Norovirus GI/GII



Norovirus GI/GII. Noroviruses are highly contagious members of the Caliciviridae family of RNA viruses and can be divided into five genogroups (GI – GV). GI, GII, and GIV have been found most commonly in humans (though GIV is very rare) where they cause moderate to severe gastroenteritis consisting primarily of nausea, vomiting, and diarrhea accompanied by fever. Transmission occurs via the fecal-oral route or through aerosolized vomitus and the infectious dose may be as low as 18 particles.48 Symptoms of infection generally last 24-48 hours49 and the illness is self-limiting; though immunocompromised persons may suffer chronic diarrhea and some children have been reported to develop necrotizing colitis. Outbreaks are common in closed communities such as cruise ships, hospitals, nursing homes, schools, and military installations. Norovirus infections are the leading cause of foodborne gastroenteritis in the US, causing nearly 5.4 million illnesses (and over 14,000 hospitalizations) annually12 and are also a significant source of illness in the EU.13 Peak infection rates occur during winter months.50 Immunity following Norovirus illness is short lived as re-infection is possible within 6 months, even in the presence of high serum antibody titers.51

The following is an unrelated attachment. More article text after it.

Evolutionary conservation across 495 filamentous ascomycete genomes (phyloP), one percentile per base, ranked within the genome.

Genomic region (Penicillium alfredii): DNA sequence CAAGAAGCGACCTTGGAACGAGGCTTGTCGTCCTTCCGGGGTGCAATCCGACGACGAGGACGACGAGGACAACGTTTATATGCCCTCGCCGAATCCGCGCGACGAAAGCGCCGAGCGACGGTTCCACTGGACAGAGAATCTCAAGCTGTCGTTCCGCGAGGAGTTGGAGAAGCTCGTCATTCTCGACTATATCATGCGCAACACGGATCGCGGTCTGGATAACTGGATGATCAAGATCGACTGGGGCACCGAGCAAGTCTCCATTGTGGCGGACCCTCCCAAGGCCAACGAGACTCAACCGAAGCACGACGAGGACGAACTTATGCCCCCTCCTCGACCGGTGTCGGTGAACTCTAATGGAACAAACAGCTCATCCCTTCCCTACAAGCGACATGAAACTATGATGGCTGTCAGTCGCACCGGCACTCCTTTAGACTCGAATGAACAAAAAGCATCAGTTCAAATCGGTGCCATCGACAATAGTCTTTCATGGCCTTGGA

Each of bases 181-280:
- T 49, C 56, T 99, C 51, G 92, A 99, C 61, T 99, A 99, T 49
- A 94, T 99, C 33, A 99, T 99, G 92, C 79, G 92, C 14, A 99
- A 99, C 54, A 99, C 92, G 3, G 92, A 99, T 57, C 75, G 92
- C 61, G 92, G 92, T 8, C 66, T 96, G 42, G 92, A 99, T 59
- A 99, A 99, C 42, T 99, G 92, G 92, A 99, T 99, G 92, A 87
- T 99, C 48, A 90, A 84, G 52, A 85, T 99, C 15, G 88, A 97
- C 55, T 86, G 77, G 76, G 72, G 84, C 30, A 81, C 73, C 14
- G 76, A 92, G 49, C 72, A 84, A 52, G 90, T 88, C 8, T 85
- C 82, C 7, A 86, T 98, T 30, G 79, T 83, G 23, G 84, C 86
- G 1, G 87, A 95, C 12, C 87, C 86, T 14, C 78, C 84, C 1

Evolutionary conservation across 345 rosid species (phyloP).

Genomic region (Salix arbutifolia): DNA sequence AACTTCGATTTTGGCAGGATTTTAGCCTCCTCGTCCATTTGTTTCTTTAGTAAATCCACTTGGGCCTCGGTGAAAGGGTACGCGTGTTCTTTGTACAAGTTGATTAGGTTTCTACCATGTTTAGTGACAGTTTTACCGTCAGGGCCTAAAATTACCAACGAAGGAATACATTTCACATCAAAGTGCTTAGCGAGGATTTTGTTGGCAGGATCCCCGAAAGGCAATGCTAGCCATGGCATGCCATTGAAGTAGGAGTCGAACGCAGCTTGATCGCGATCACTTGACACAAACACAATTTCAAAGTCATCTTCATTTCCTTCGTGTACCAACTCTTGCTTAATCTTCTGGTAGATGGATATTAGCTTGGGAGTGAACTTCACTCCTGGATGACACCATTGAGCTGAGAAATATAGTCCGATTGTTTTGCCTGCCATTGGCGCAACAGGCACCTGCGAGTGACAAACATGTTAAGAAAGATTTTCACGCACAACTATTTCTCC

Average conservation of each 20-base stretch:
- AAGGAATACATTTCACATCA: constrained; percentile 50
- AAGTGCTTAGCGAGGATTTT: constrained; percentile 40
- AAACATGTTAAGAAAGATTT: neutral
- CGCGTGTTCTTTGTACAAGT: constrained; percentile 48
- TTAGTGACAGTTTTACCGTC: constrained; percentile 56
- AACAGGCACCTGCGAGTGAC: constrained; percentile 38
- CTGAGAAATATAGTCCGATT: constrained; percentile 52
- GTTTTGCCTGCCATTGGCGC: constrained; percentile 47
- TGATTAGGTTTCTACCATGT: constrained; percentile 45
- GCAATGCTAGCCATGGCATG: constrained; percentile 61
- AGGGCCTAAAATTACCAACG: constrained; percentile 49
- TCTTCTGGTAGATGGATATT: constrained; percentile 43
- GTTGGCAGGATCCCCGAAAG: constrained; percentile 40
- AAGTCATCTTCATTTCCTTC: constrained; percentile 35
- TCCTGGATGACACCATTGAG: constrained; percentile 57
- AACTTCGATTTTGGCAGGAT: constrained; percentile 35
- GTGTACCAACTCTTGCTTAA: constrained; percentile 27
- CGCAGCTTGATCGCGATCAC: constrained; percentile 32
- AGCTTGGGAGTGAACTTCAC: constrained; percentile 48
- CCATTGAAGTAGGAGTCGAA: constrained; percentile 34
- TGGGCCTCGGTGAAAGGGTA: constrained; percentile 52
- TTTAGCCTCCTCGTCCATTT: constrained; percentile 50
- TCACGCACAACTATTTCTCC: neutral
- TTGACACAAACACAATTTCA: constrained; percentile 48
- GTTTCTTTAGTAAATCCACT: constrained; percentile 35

Business Overview

Norovirus GI/GII
Cary Blair

Stool specimens should be collected in Cary Blair transport media according to manufacturer’s instructions.

Room temperature: 4 hours
Refrigerated: 3 days
Frozen: Not acceptable


1 – 24 hours from recept at lab